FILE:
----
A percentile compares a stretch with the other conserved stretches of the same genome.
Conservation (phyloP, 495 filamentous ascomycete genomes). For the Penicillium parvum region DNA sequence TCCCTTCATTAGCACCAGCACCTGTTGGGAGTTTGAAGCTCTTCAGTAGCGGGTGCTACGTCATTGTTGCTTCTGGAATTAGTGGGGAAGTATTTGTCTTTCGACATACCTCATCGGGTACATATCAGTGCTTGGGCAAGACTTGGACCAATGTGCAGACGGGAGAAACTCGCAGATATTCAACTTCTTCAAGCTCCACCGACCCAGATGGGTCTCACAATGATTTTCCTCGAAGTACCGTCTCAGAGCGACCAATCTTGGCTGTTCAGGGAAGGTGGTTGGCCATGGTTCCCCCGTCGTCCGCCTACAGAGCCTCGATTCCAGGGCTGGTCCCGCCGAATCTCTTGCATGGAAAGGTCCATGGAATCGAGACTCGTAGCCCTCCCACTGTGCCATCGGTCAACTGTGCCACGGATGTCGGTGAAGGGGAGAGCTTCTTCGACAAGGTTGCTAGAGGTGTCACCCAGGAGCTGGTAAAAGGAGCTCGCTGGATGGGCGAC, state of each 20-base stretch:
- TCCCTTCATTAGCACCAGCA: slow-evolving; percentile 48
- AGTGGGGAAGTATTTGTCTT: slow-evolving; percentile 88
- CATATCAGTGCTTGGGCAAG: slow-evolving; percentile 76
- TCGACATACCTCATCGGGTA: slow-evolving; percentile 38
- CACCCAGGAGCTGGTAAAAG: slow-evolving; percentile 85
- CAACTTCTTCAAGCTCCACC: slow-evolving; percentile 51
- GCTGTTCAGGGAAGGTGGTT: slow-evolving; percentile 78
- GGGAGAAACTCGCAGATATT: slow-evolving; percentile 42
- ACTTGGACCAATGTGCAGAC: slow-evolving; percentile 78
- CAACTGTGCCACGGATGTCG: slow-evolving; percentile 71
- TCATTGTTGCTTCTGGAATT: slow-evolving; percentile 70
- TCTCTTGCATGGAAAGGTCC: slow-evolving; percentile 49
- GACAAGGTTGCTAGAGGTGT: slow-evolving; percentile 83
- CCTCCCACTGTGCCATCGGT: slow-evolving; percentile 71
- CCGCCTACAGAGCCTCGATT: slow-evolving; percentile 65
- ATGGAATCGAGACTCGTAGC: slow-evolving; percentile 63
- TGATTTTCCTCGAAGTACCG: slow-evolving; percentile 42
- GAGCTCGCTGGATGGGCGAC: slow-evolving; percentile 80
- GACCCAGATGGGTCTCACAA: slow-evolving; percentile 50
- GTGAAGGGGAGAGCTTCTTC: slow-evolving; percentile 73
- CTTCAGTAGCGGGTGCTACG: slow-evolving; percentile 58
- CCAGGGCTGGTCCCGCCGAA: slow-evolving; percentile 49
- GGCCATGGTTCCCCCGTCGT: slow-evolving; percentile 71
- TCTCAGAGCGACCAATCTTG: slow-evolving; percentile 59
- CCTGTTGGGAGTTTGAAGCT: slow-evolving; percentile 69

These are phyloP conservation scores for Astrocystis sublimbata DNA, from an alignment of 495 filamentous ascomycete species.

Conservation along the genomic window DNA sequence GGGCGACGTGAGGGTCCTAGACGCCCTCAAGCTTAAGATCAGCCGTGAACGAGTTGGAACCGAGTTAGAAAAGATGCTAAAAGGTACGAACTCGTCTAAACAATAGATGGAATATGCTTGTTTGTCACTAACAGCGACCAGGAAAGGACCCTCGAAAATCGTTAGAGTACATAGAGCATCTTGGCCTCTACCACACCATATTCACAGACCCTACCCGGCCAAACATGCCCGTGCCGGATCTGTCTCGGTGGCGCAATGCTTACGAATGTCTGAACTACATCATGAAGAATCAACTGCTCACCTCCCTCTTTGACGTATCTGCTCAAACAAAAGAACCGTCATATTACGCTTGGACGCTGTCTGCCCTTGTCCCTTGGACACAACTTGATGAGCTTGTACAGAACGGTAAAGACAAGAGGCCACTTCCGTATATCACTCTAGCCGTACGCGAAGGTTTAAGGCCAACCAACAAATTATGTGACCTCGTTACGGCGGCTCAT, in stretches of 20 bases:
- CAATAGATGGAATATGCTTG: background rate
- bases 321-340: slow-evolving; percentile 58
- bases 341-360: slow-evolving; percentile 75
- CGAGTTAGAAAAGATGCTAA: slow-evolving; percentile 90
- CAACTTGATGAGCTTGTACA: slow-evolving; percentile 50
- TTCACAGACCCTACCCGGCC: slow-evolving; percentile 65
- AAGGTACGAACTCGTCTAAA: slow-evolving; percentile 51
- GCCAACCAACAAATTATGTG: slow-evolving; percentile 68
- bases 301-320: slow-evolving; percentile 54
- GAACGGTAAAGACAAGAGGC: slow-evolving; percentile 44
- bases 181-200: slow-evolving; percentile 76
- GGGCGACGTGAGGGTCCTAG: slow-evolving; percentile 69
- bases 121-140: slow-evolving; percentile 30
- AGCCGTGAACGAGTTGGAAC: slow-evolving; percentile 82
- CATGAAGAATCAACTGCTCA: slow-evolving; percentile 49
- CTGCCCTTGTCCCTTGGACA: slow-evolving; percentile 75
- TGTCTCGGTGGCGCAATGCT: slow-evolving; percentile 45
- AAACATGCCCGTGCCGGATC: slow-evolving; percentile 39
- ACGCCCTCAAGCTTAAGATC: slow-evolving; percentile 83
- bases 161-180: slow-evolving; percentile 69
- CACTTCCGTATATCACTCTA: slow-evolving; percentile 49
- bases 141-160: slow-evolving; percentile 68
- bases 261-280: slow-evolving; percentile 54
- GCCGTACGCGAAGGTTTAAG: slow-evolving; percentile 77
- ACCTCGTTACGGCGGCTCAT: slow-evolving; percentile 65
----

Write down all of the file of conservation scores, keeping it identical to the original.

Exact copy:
A percentile compares a stretch with the other conserved stretches of the same genome.
Conservation (phyloP, 495 filamentous ascomycete genomes). For the Penicillium parvum region DNA sequence TCCCTTCATTAGCACCAGCACCTGTTGGGAGTTTGAAGCTCTTCAGTAGCGGGTGCTACGTCATTGTTGCTTCTGGAATTAGTGGGGAAGTATTTGTCTTTCGACATACCTCATCGGGTACATATCAGTGCTTGGGCAAGACTTGGACCAATGTGCAGACGGGAGAAACTCGCAGATATTCAACTTCTTCAAGCTCCACCGACCCAGATGGGTCTCACAATGATTTTCCTCGAAGTACCGTCTCAGAGCGACCAATCTTGGCTGTTCAGGGAAGGTGGTTGGCCATGGTTCCCCCGTCGTCCGCCTACAGAGCCTCGATTCCAGGGCTGGTCCCGCCGAATCTCTTGCATGGAAAGGTCCATGGAATCGAGACTCGTAGCCCTCCCACTGTGCCATCGGTCAACTGTGCCACGGATGTCGGTGAAGGGGAGAGCTTCTTCGACAAGGTTGCTAGAGGTGTCACCCAGGAGCTGGTAAAAGGAGCTCGCTGGATGGGCGAC, state of each 20-base stretch:
- TCCCTTCATTAGCACCAGCA: slow-evolving; percentile 48
- AGTGGGGAAGTATTTGTCTT: slow-evolving; percentile 88
- CATATCAGTGCTTGGGCAAG: slow-evolving; percentile 76
- TCGACATACCTCATCGGGTA: slow-evolving; percentile 38
- CACCCAGGAGCTGGTAAAAG: slow-evolving; percentile 85
- CAACTTCTTCAAGCTCCACC: slow-evolving; percentile 51
- GCTGTTCAGGGAAGGTGGTT: slow-evolving; percentile 78
- GGGAGAAACTCGCAGATATT: slow-evolving; percentile 42
- ACTTGGACCAATGTGCAGAC: slow-evolving; percentile 78
- CAACTGTGCCACGGATGTCG: slow-evolving; percentile 71
- TCATTGTTGCTTCTGGAATT: slow-evolving; percentile 70
- TCTCTTGCATGGAAAGGTCC: slow-evolving; percentile 49
- GACAAGGTTGCTAGAGGTGT: slow-evolving; percentile 83
- CCTCCCACTGTGCCATCGGT: slow-evolving; percentile 71
- CCGCCTACAGAGCCTCGATT: slow-evolving; percentile 65
- ATGGAATCGAGACTCGTAGC: slow-evolving; percentile 63
- TGATTTTCCTCGAAGTACCG: slow-evolving; percentile 42
- GAGCTCGCTGGATGGGCGAC: slow-evolving; percentile 80
- GACCCAGATGGGTCTCACAA: slow-evolving; percentile 50
- GTGAAGGGGAGAGCTTCTTC: slow-evolving; percentile 73
- CTTCAGTAGCGGGTGCTACG: slow-evolving; percentile 58
- CCAGGGCTGGTCCCGCCGAA: slow-evolving; percentile 49
- GGCCATGGTTCCCCCGTCGT: slow-evolving; percentile 71
- TCTCAGAGCGACCAATCTTG: slow-evolving; percentile 59
- CCTGTTGGGAGTTTGAAGCT: slow-evolving; percentile 69

These are phyloP conservation scores for Astrocystis sublimbata DNA, from an alignment of 495 filamentous ascomycete species.

Conservation along the genomic window DNA sequence GGGCGACGTGAGGGTCCTAGACGCCCTCAAGCTTAAGATCAGCCGTGAACGAGTTGGAACCGAGTTAGAAAAGATGCTAAAAGGTACGAACTCGTCTAAACAATAGATGGAATATGCTTGTTTGTCACTAACAGCGACCAGGAAAGGACCCTCGAAAATCGTTAGAGTACATAGAGCATCTTGGCCTCTACCACACCATATTCACAGACCCTACCCGGCCAAACATGCCCGTGCCGGATCTGTCTCGGTGGCGCAATGCTTACGAATGTCTGAACTACATCATGAAGAATCAACTGCTCACCTCCCTCTTTGACGTATCTGCTCAAACAAAAGAACCGTCATATTACGCTTGGACGCTGTCTGCCCTTGTCCCTTGGACACAACTTGATGAGCTTGTACAGAACGGTAAAGACAAGAGGCCACTTCCGTATATCACTCTAGCCGTACGCGAAGGTTTAAGGCCAACCAACAAATTATGTGACCTCGTTACGGCGGCTCAT, in stretches of 20 bases:
- CAATAGATGGAATATGCTTG: background rate
- bases 321-340: slow-evolving; percentile 58
- bases 341-360: slow-evolving; percentile 75
- CGAGTTAGAAAAGATGCTAA: slow-evolving; percentile 90
- CAACTTGATGAGCTTGTACA: slow-evolving; percentile 50
- TTCACAGACCCTACCCGGCC: slow-evolving; percentile 65
- AAGGTACGAACTCGTCTAAA: slow-evolving; percentile 51
- GCCAACCAACAAATTATGTG: slow-evolving; percentile 68
- bases 301-320: slow-evolving; percentile 54
- GAACGGTAAAGACAAGAGGC: slow-evolving; percentile 44
- bases 181-200: slow-evolving; percentile 76
- GGGCGACGTGAGGGTCCTAG: slow-evolving; percentile 69
- bases 121-140: slow-evolving; percentile 30
- AGCCGTGAACGAGTTGGAAC: slow-evolving; percentile 82
- CATGAAGAATCAACTGCTCA: slow-evolving; percentile 49
- CTGCCCTTGTCCCTTGGACA: slow-evolving; percentile 75
- TGTCTCGGTGGCGCAATGCT: slow-evolving; percentile 45
- AAACATGCCCGTGCCGGATC: slow-evolving; percentile 39
- ACGCCCTCAAGCTTAAGATC: slow-evolving; percentile 83
- bases 161-180: slow-evolving; percentile 69
- CACTTCCGTATATCACTCTA: slow-evolving; percentile 49
- bases 141-160: slow-evolving; percentile 68
- bases 261-280: slow-evolving; percentile 54
- GCCGTACGCGAAGGTTTAAG: slow-evolving; percentile 77
- ACCTCGTTACGGCGGCTCAT: slow-evolving; percentile 65